GENEVA — About 35 protesters turned up at U.S. Rep. Randy Hultgren’s Geneva office Monday to urge the congressman to protect Social Security, Medicare and Medicaid.
“This is what we want taken off the table,” said John Laesch, co-chairman of the Northern Illinois Jobs With Justice group, from a make-shift table outside of the Republican congressman’s 14th District office. Laesch, a Democrat from Aurora, is a former Congressional candidate.
Laesch held a placard with President Obama’s proposed $400 billion Medicare cuts and another with the Republican proposal to cut Social Security payments. He said the Republicans also are talking about extending the eligibility age as part of the “fiscal cliff” negotiations under way in Washington.
The group said Congress would do better to remove these as bargaining chips in the negotiations of the fiscal cliff, and instead cut the “absurd” defense spending and corporate “welfare” programs and raise tax rates on the wealthy.
They said the country needs to invest in job creation and social safety programs.
“If we have everyone working paying their taxes, we won’t need to raise the taxes as much on the wealthy,” said protester Steve Bruesewitz. “To cut people at the margins is absurd — it is a morally bankrupt argument.”
Tom Kolavo of Geneva, a 35-year federal employee who now is retired, said the wealthy 2 percent “should pay their fair share.”
Retired educator Patricia Herrmann of Wheaton said employee pensions have operated for decades, but suddenly it is acceptable to reduce the pensions of retired workers.
“The only reason this is a crisis is because the meltdown of the economy is an opportunity to take away the pensions of old people,” Herrmann said.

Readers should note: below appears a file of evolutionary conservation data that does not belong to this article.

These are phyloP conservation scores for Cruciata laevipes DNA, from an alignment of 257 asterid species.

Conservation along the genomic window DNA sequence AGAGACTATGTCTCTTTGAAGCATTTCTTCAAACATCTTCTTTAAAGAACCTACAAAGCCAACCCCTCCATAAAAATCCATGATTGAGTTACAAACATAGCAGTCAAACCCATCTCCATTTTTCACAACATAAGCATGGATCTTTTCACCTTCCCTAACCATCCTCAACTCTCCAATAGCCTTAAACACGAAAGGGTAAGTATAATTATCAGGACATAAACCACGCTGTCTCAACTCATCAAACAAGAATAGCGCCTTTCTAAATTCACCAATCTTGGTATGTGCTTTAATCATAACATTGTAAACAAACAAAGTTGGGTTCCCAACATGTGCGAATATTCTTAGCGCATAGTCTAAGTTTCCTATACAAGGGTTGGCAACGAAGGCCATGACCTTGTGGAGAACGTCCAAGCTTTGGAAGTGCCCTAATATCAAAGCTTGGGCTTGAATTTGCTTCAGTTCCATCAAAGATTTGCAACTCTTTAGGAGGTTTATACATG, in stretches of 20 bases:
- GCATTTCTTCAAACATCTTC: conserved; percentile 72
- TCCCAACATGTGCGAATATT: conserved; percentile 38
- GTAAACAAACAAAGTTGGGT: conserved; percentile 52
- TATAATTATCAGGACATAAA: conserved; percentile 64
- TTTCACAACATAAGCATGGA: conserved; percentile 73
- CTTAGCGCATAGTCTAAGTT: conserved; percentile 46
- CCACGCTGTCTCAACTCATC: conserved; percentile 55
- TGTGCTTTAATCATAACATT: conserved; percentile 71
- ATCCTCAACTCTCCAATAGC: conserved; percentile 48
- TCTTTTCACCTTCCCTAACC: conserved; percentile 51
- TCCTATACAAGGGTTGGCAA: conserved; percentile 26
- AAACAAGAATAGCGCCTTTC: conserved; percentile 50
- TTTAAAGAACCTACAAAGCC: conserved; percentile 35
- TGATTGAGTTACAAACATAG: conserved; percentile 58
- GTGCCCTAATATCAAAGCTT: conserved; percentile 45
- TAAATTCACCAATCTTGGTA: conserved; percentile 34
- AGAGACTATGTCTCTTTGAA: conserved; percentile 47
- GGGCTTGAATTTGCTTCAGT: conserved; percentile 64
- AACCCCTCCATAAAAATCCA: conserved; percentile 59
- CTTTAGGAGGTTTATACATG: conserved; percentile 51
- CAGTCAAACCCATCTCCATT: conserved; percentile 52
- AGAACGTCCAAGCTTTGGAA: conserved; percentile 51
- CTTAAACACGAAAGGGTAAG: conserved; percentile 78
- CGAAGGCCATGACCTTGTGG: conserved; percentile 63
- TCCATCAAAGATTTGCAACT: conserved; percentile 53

Bill Scown of Geneva, a self-described “recovered Republican,” said the fiscal cliff is propaganda to unfund the safety-net programs.
“As a Democrat, I am deeply disappointed and angry that our president has put us on the table as part of the menu. It is just an outrage,” said Mary Shesgreen of Elgin, co-chairwoman of the Jobs With Justice group. “This crisis was manufactured to provide justification for an attack on these programs.”
While the protesters were waiting outside, however, the congressman was in Washington.
Laura Finch, Hultgren’s communications director, said the offices belong to the people of the 14th District and constituents are always welcome to reach out to staff to either schedule a meeting with the congressman or pass along a message to him.
“Our staff member was happy to take note of the constituents’ concerns and pass them along to Congressman Hultgren,” Finch said. “Constituents that left a name and address with us this morning can count on a written response from our office.
“The congressman will always listen, even if he doesn’t agree.”
After about an hour’s time in the frigid weather, the group went inside Hultgren’s office, where they were invited to sit around a conference room table and direct their concerns to a staff member for Hultgren.
“I am wondering how Mr. Hultgren can hold his head up as a Christian when he has not stood up for the average person, but for corporate America to the detriment of the average person,” Pam Verner of St. Charles said.
“He has used his religious (beliefs) during the campaign. If he is going to use that, then he can be held accountable,” Verner said.
Jennifer Mesmer of Geneva handed a placard with a photograph of her grandmother to give to the congressman that read: “Don’t balance the budget on the back of my grandmother.”
Mesmer said she, too, would like to receive her Social Security when she retires.
“I have been paying into it for 27 years,” Mesmer said.
The group said they intend to encourage Hultgren to adopt a position supportive of protecting the programs and at the least clarify what his position is on the proposed cuts and supporting a tax on the top 2 percent.
“We are hoping the congressman will make a public appearance to voice his position on these issues,” Laesch said.